Featured Research

from universities, journals, and other organizations

Trigger to fatal neurodegenerative disease uncovered using computer simulation

Date:
June 22, 2011
Source:
University of Tennessee at Knoxville
Summary:
A researcher has used a computer simulation to pinpoint changes in molecular structure that leads directly to Gerstmann–Sträussler–Scheinker (GSS) syndrome, a rare but deadly neurodegenerative disease.

Jeremy Smith, Governor's Chair for Molecular Biophysics at the University of Tennessee, Knoxville, has helped reveal a key trigger of Gerstmann-Sträussler-Scheinker (GSS) syndrome, a rare but deadly neurodegenerative disease. The finding could have far-reaching implications for the treatment of other neurodegenerative diseases such as Alzheimer's, Huntington's, and Parkinson's.

Related Articles


Smith conducted his research with two collaborators in Italy: Isabella Daidone, a former postdoctoral researcher of his who is now at the University of L'Aquila, and Alfredo Di Nola of the University of Rome "La Sapienza."

Most GSS patients begin developing symptoms in their late fifties. Symptoms include loss of memory, difficulty speaking, and unsteadiness and lead to progressive dementia, and then death within a few months or years. There is presently no cure or treatment. The disease results from a single, tiny mutation in a protein, resulting in it having a wrong shape -- through "misfolding" -- then aggregating to form amyloid plaques in the brain.

"Ever since the 'mad cow' scare in Britain in the 1990s, which led to several hundred human deaths and 4.4 million cattle being destroyed, I've been interested in finding out more about these fascinating diseases of wrongly-shaped proteins," said Smith, who was born in England.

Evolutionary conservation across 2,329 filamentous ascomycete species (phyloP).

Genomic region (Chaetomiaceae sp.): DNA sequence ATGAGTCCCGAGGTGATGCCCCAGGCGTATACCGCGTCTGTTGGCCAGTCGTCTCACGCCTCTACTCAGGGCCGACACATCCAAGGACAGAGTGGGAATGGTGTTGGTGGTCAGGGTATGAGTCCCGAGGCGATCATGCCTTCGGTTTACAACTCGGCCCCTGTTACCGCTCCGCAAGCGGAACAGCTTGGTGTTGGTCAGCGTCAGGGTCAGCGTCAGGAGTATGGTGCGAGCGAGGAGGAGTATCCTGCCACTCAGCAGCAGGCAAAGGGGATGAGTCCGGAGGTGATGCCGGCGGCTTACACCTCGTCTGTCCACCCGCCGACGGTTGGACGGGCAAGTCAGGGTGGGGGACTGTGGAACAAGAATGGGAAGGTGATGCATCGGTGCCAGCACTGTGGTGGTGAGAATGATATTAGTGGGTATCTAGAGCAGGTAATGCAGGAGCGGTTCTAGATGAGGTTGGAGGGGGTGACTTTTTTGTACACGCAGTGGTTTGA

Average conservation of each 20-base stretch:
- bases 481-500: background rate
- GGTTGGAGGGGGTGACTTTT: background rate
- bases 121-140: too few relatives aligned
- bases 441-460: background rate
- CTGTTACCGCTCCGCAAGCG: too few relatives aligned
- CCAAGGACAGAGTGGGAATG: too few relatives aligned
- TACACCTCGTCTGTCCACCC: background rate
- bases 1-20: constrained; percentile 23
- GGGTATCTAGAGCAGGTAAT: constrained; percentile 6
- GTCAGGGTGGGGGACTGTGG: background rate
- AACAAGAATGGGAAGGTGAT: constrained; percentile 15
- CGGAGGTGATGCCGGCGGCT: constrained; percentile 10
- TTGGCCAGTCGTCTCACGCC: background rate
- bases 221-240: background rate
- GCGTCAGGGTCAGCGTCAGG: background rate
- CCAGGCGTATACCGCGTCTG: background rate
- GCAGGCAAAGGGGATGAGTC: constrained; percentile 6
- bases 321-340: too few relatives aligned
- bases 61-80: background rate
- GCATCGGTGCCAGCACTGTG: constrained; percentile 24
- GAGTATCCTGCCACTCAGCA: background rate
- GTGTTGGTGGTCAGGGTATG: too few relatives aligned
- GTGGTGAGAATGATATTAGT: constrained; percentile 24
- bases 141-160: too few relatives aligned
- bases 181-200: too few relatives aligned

The team compared high-performance computer simulations of the structures of the normal and the GSS-mutant proteins. They found the GSS protein looks dramatically different from the normal form and revealed how its shape is primed for plaque formation.

"This research shows how computer simulation can be used to pinpoint changes in molecular structure that lead directly to disease," said Smith. "We think that a similar line of investigation should prove beneficial in understanding the origins of other amyloid diseases such as Alzheimer's, Parkinson's, and rheumatoid arthritis. Once the origin is understood at molecular detail, strategies to rationally prevent and cure a disease can be conceived."

The findings can be found in this month's edition of the Biophysical Journal.


Story Source:

The above story is based on materials provided by University of Tennessee at Knoxville. Note: Materials may be edited for content and length.


Journal Reference:

  1. Isabella Daidone, Alfredo Di Nola, Jeremy C. Smith. Molecular Origin of Gerstmann-Sträussler-Scheinker Syndrome: Insight from Computer Simulation of an Amyloidogenic Prion Peptide. Biophysical Journal, 2011; 100 (12): 3000-3007 DOI: 10.1016/j.bpj.2011.04.053

Cite This Page:

University of Tennessee at Knoxville. "Trigger to fatal neurodegenerative disease uncovered using computer simulation." ScienceDaily. ScienceDaily, 22 June 2011. <www.sciencedaily.com/releases/2011/06/110622081354.htm>.